Terminal weight (weight at end of pregnancy): The terminal weight of gestating grasscutters, which is an index of maternal well-being, differed significantly (p<0.05) with dietary protein levels. Average weight at the end of gestation was higher (4008.28 g) on the 14% CP diet, than on the 10% (3224.03 g) and 22% (3676.13 g) CP diets. This observation is in agreement with the findings of Azahan and Noraziah (2011) that a medium protein diet (17.5%) was more efficient than the 12.5 and 22.5% protein diets for growing ostriches. The differences in the terminal weights of pregnant grasscutter does could be due to differences in the efficiency of adjustments required to balance the nutrients and body reserves of fat, energy and protein between the maternal body and the foetuses (De Wilde, 1980; Patridge et al., 1986; Parigi-Bini et al., 1990; Xiccato et al., 1999). The higher average weight of does at kindling, in this study, reflects more effective maternal moderations by pregnant grasscutters on the CP 14 diet to cater for the developing foetuses. Similar observations in rabbit do have been reported in earlier studies (Patridge et al., 1986; Parigi-Bini et al., 1990). The results of this experiment suggest that pregnant grasscutters were more efficient in adjusting the balance of nutrients and body reserves on the 14% dietary protein level. Maternal malnutrition has been reported by Yahaya (1993) and Smith and Somade (1994) to compromise neonatal survival through its adverse effects on birth weight of rabbits.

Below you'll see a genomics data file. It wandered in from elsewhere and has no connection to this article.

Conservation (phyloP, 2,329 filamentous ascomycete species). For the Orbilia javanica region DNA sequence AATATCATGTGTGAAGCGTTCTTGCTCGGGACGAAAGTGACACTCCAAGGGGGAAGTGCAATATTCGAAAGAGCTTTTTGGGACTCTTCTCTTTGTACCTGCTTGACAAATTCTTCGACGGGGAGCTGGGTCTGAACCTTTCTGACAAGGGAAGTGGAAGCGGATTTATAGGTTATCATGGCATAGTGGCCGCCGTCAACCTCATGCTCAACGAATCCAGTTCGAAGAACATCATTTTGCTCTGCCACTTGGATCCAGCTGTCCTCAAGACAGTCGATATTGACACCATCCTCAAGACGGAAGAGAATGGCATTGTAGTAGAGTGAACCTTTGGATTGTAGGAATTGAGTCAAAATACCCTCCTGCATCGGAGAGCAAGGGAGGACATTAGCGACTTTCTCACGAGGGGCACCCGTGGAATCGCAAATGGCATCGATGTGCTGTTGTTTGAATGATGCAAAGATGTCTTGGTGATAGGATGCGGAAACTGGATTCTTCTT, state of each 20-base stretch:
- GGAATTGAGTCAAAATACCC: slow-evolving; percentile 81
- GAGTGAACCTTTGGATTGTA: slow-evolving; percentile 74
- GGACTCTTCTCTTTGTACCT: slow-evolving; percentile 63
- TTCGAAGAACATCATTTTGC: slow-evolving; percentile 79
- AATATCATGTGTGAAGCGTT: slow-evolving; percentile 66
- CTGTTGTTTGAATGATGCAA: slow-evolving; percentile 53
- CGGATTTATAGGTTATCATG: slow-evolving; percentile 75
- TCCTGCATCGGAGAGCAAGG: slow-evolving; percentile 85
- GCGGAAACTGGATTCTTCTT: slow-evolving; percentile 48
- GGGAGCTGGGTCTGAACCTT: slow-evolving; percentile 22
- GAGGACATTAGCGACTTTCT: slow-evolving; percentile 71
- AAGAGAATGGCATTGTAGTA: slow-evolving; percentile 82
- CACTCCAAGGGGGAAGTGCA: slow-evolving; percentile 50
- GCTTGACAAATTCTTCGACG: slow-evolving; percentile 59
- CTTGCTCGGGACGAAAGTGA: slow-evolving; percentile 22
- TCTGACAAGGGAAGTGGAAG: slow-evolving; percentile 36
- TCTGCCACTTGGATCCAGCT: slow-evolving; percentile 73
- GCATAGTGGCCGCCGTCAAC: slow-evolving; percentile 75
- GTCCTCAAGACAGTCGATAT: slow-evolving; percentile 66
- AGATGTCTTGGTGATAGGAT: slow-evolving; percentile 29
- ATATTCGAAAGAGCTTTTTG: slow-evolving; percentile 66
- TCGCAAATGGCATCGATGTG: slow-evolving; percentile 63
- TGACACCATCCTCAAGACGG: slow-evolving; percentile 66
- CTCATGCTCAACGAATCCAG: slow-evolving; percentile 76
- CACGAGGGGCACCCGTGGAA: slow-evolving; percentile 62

The higher reproductive performance of gestating grasscutters on the CP 14 diet could be due to the higher level of total feed intake (including especially the higher intake of the 14% dietary protein). Results showed that the relationship between feed intake and reproductive performance followed the same trend as that observed between feed intake and daily weight gain or average terminal weights of gestating grasscutters. The role of fibre in determining the level of feed intake could also be important in the reproductive performance of gestating grasscutters. The results also indicate that higher than required (optimum) dietary protein levels did not increase reproductive performance. These findings suggest that gestating grasscutters adjust intake to meet dietary protein requirements for growth and maintenance of pregnancy. According to Lebas et al. (1996) rabbits adjust their feed intake according to the concentration of energy and other nutrients in their feed in order to satisfy demands. The average daily total feed intake (127.42 to 144.12 g) obtained in this study is lower than the range of 150 to 250 g reported by Mensah (1995) for all physiological classes of grasscutter.